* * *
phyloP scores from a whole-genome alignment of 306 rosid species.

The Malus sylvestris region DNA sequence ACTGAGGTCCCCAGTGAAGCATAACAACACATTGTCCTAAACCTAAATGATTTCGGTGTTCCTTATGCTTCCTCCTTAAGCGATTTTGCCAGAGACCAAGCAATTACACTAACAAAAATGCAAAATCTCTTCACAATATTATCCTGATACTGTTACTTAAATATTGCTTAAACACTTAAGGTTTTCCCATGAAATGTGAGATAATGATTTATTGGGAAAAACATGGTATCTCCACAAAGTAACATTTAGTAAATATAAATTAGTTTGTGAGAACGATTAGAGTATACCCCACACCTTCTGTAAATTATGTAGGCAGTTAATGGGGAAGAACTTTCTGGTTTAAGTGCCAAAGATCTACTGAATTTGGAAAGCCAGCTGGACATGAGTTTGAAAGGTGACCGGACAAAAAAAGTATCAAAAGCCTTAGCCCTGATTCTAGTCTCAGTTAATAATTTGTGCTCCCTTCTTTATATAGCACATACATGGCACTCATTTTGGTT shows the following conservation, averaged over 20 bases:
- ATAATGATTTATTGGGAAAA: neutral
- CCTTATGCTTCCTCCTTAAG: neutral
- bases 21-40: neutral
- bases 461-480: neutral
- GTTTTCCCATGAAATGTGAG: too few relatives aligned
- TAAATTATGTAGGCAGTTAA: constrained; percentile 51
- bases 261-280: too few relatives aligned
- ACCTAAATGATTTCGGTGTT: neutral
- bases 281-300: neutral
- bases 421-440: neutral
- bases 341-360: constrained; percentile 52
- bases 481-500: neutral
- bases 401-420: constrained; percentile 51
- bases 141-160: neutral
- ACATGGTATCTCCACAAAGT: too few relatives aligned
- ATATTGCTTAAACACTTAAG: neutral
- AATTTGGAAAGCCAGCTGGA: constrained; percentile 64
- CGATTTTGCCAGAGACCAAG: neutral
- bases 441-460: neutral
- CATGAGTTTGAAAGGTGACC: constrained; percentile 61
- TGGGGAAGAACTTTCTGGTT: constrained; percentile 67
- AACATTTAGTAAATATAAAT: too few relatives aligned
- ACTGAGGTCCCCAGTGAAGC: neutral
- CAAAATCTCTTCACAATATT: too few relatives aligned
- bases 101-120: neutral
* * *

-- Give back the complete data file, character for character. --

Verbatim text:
phyloP scores from a whole-genome alignment of 306 rosid species.

The Malus sylvestris region DNA sequence ACTGAGGTCCCCAGTGAAGCATAACAACACATTGTCCTAAACCTAAATGATTTCGGTGTTCCTTATGCTTCCTCCTTAAGCGATTTTGCCAGAGACCAAGCAATTACACTAACAAAAATGCAAAATCTCTTCACAATATTATCCTGATACTGTTACTTAAATATTGCTTAAACACTTAAGGTTTTCCCATGAAATGTGAGATAATGATTTATTGGGAAAAACATGGTATCTCCACAAAGTAACATTTAGTAAATATAAATTAGTTTGTGAGAACGATTAGAGTATACCCCACACCTTCTGTAAATTATGTAGGCAGTTAATGGGGAAGAACTTTCTGGTTTAAGTGCCAAAGATCTACTGAATTTGGAAAGCCAGCTGGACATGAGTTTGAAAGGTGACCGGACAAAAAAAGTATCAAAAGCCTTAGCCCTGATTCTAGTCTCAGTTAATAATTTGTGCTCCCTTCTTTATATAGCACATACATGGCACTCATTTTGGTT shows the following conservation, averaged over 20 bases:
- ATAATGATTTATTGGGAAAA: neutral
- CCTTATGCTTCCTCCTTAAG: neutral
- bases 21-40: neutral
- bases 461-480: neutral
- GTTTTCCCATGAAATGTGAG: too few relatives aligned
- TAAATTATGTAGGCAGTTAA: constrained; percentile 51
- bases 261-280: too few relatives aligned
- ACCTAAATGATTTCGGTGTT: neutral
- bases 281-300: neutral
- bases 421-440: neutral
- bases 341-360: constrained; percentile 52
- bases 481-500: neutral
- bases 401-420: constrained; percentile 51
- bases 141-160: neutral
- ACATGGTATCTCCACAAAGT: too few relatives aligned
- ATATTGCTTAAACACTTAAG: neutral
- AATTTGGAAAGCCAGCTGGA: constrained; percentile 64
- CGATTTTGCCAGAGACCAAG: neutral
- bases 441-460: neutral
- CATGAGTTTGAAAGGTGACC: constrained; percentile 61
- TGGGGAAGAACTTTCTGGTT: constrained; percentile 67
- AACATTTAGTAAATATAAAT: too few relatives aligned
- ACTGAGGTCCCCAGTGAAGC: neutral
- CAAAATCTCTTCACAATATT: too few relatives aligned
- bases 101-120: neutral